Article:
The End Of The Road

Earlier this morning, Theresa May announced that she will resign as Prime Minister on the 7th of June.

And I really don’t know how to feel about it.

Her speech has been widely praised for being both magnanimous and defiant to the last, which it was. There were a few aspects to it that felt a touch disingenuous, such as saying that, “We have helped more people than ever secure a job,” when food banks and homelessness are more prevalent than ever.

But, right up until the last couple of sentences, it was a good speech – strong and stable, as it were. She even warned her successor that “Compromise is not a dirty word,” trying to protect them from the inevitable shit-storm when everyone realises that having a new leader will change diddly-squat.

Then, at the very end, a crack in the facade – as she told us how grateful she was to “serve the country she loves,” her voice wobbled, and the tears welled. She quickly about-turned and retreated into the safety of No. 10.


You Sound Sympathetic…

Because I am.

…I think.

Look, I have laid into Theresa May as much as the next pundit over the last few months (and years). Her handling of Brexit has been nothing short of catastrophic, beginning with the one of the worst election campaigns in living memory back in 2017, which lost her the Conservative majority.

She then pretended that her government was far stronger than it was. She forgot about the fact that Brexit has always been a case of 52% vs 48%, rather than anything unanimous. There were always going to be rebels, there was always going to a furious debate over it, and there was always going to be a need for compromise.

She refused to search for it until it was far too late.

But I don’t think any Prime Minister could have negotiated a better Withdrawal Agreement with the EU. She was sitting at the negotiating table holding UNO cards while everyone else was playing high-stakes poker.

Trying to ram it through Parliament three times was desperate, but it was the only real way to achieve a negotiated Brexit – she has always been clear that she believes firmly in upholding the referendum result, she recognised the lack of majority for a no-deal Brexit, and she made plain the fact that the Withdrawal Agreement could not be renegotiated with the EU (which they decided, not her).

And, in the end, it was the right thing to do to try to find a compromise. Anyone who says otherwise simply doesn’t understand how government works. You cannot pass something through Parliament without a majority, and not everyone is going to agree with what you propose. The arithmetic demanded that she find support from those across the House because some in her own party, like the ERG, flatly refused to recognise this simple truth and continuously betrayed her. She really did try her best to find it.

And, more than anything else, I think that she is a tempered, honourable woman who courageously took up the mantle of Prime Minister because no-one else would. She was the one who offered to try to fix the Brexit mess when the leadership bids of Johnson and Gove collapsed, and she fought off the frankly offensive campaign from Andrea Leadsom, who famously said she’d be a better Prime Minister because she had children and May didn’t.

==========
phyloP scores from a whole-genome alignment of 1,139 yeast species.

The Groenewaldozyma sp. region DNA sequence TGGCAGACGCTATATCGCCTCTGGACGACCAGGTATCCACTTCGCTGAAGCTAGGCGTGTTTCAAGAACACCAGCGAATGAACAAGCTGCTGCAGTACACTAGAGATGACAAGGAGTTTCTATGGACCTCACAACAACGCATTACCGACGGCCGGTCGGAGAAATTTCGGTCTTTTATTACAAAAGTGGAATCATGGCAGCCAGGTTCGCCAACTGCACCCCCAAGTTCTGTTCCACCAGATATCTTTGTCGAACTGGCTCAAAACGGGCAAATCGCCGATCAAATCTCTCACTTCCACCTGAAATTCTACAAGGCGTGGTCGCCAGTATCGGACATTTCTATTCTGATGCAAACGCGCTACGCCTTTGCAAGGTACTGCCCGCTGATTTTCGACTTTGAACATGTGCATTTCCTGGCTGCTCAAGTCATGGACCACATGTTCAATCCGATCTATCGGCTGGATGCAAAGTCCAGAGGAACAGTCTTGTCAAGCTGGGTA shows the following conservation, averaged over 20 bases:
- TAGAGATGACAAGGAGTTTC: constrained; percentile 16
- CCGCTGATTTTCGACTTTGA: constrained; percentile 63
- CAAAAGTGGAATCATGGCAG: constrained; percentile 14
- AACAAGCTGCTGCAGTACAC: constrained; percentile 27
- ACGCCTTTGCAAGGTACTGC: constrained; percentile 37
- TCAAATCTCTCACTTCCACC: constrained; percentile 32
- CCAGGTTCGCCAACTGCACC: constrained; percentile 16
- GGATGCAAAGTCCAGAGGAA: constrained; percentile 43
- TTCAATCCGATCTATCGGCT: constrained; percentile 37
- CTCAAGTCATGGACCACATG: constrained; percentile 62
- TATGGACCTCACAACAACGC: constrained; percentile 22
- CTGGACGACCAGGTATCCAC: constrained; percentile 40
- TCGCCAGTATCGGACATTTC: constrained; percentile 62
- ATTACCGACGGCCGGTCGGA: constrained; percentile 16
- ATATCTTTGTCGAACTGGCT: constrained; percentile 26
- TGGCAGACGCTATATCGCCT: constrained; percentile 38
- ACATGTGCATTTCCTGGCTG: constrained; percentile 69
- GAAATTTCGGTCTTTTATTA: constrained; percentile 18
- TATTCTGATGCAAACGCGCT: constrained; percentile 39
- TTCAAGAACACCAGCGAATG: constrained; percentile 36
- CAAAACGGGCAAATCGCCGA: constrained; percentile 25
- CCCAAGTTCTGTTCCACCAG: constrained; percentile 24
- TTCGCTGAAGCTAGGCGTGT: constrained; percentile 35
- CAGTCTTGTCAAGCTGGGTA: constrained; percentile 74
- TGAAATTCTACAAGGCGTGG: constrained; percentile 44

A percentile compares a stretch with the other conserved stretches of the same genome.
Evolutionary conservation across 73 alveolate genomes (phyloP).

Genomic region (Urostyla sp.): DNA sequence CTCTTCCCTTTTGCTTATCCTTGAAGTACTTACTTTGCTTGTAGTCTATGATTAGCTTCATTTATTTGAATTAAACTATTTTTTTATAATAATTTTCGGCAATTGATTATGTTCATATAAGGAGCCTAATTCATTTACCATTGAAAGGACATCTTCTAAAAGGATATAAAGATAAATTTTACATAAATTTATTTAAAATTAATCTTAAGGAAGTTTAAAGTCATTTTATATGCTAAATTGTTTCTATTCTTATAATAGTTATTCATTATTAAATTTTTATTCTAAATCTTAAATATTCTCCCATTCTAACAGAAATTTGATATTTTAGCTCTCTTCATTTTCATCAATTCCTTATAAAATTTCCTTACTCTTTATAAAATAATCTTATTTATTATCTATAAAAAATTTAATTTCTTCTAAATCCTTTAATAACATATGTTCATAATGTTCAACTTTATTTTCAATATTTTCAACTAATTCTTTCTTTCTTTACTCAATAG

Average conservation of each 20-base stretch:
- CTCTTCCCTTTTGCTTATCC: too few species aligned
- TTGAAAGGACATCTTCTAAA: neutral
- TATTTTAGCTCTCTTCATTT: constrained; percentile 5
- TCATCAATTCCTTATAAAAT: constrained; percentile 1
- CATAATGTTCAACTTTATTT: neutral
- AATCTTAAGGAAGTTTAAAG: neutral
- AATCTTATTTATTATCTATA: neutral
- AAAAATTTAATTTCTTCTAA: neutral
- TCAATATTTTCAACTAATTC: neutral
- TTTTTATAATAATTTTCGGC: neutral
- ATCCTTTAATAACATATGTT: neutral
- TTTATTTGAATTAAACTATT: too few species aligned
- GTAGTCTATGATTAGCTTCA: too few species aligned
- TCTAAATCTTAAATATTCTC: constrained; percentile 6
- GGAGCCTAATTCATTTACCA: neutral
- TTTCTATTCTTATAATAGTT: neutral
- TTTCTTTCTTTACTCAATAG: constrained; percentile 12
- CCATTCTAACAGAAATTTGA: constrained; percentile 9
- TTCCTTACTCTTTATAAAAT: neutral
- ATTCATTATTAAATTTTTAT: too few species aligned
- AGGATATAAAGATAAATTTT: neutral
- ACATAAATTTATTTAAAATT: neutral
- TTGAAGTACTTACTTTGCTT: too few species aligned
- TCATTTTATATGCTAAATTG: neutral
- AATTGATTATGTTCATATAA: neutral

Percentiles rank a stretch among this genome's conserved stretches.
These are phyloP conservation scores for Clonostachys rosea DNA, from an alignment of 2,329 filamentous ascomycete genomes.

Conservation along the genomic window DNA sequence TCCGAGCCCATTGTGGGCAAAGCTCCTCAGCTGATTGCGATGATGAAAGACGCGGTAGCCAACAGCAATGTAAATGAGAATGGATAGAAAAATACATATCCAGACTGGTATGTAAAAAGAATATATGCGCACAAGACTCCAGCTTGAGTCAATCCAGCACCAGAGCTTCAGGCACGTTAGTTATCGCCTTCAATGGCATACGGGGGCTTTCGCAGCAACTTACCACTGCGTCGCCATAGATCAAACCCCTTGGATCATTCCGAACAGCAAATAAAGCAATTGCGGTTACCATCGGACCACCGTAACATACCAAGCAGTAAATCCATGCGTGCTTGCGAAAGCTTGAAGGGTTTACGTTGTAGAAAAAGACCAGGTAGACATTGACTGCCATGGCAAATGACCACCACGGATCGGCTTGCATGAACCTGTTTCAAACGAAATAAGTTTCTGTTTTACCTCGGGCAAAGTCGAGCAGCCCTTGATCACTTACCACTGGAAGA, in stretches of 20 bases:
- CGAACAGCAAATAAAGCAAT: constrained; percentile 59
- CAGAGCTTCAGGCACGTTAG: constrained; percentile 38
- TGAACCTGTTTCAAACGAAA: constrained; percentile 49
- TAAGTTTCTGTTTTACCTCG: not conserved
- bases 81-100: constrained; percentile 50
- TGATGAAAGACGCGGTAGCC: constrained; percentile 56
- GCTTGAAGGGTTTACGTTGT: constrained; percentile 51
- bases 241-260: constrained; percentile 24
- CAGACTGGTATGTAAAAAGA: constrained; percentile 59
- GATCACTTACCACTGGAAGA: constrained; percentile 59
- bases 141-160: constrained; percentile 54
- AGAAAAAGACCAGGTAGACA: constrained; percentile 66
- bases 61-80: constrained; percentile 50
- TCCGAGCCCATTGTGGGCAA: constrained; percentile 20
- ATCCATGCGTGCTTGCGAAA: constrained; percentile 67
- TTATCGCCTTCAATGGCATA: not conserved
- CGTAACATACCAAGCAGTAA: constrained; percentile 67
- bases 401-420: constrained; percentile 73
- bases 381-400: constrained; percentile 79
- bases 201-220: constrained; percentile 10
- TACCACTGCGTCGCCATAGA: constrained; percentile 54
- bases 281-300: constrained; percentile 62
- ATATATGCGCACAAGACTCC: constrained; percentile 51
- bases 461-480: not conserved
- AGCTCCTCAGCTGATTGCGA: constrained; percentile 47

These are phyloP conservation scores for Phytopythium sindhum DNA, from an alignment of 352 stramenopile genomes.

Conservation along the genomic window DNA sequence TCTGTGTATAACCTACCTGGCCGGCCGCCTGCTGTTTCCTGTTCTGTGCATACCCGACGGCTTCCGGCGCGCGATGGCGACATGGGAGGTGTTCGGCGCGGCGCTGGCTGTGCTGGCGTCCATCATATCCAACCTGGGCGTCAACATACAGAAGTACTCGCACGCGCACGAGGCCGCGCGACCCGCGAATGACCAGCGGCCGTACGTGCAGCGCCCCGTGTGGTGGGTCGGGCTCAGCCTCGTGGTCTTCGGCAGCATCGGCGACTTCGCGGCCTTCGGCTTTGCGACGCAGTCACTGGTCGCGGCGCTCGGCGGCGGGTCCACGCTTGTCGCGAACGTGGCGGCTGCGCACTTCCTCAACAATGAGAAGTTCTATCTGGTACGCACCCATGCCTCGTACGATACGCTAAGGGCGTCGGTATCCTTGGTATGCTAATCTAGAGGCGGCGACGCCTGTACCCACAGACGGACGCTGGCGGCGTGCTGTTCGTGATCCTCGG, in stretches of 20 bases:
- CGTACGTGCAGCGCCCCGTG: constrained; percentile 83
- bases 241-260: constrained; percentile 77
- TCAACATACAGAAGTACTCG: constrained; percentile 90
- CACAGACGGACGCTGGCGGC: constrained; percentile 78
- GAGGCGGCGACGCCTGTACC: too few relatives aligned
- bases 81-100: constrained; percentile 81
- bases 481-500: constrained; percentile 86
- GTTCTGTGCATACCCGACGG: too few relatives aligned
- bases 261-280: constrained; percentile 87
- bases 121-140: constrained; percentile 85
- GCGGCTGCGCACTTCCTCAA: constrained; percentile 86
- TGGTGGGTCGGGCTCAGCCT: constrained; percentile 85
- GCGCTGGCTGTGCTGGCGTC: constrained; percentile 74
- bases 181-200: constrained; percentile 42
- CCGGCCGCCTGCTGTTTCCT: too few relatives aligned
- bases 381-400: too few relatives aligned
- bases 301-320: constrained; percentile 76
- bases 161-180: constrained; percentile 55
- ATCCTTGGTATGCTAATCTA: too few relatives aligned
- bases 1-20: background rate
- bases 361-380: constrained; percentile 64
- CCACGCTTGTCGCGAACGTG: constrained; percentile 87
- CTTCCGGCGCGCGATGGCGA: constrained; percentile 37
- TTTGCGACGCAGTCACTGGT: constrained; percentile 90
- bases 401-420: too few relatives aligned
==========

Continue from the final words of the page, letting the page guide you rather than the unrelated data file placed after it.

Anyone who thinks that she doesn’t love the United Kingdom or didn’t try her best is wrong – she tried her utmost to serve her country in impossible circumstances. You can see, plain and simple, the toll it has taken on her, yet she has fought until the last.

So yes, I think that I am sympathetic on the whole. She has made some fatal errors, and I strongly disagree with much of her politics aside from Brexit, but she is an honourable woman who has given her all to do what she thinks is right.

So I, for one, will say this: “Cheers Tezza. You did your best.”

“Also, in about three months time, we’re really going to miss you.”


What?! We’ll Miss Her?!

Oh dear sweet reader. If you think that this the beginning of a bright new dawn then you are sorely mistaken.

What comes next is going to be horrific.

First up, the leadership contest. As I mentioned, the last one was chock-full of bitching, in-fighting, betrayals and smears. Since then, the Conservative Party has absolutely unravelled into Mad Max levels of anarchy.

So this leadership contest will be twice as brutal.

Boris Johnson is the leading candidate according to polls of the 125,000 Conservative Party Members, who will eventually choose the new leader of the party. But first, the party itself chooses who will be the final two candidates, which is going to lead to a few grubby weeks of candidates trying to rally support with backhanded deals.

Then, the candidates will have to go head-to-head. It will be bitter, it will be bitchy, and we will likely end up with a Brexiteer leader, who will probably win with a swashbuckling promise to go to Brussels and get a better deal.

And then promptly be told that it can’t happen, as May was, and as the EU has openly said, multiple times. They have always said that the Withdrawal Bill is the final offer, and will not be reopened.

Additionally, no-deal will continue to be voted down by Parliament, and it would be seen amongst the Tories as a huge betrayal if a second referendum is mooted.

There is nowhere to go.

Whoever comes in next will quickly come to realise that they are also a lame-duck Prime Minister. Brexit will not be resolved by the deadline of October 31st, and this mess will continue.

This is not a bright new start. May, for all her ills, was starting to handle Brexit in the name of concession and compromise, which is what is needed to make it happen. Now, I fear, we are back to square one.

So goodbye Theresa. We’ll miss you.


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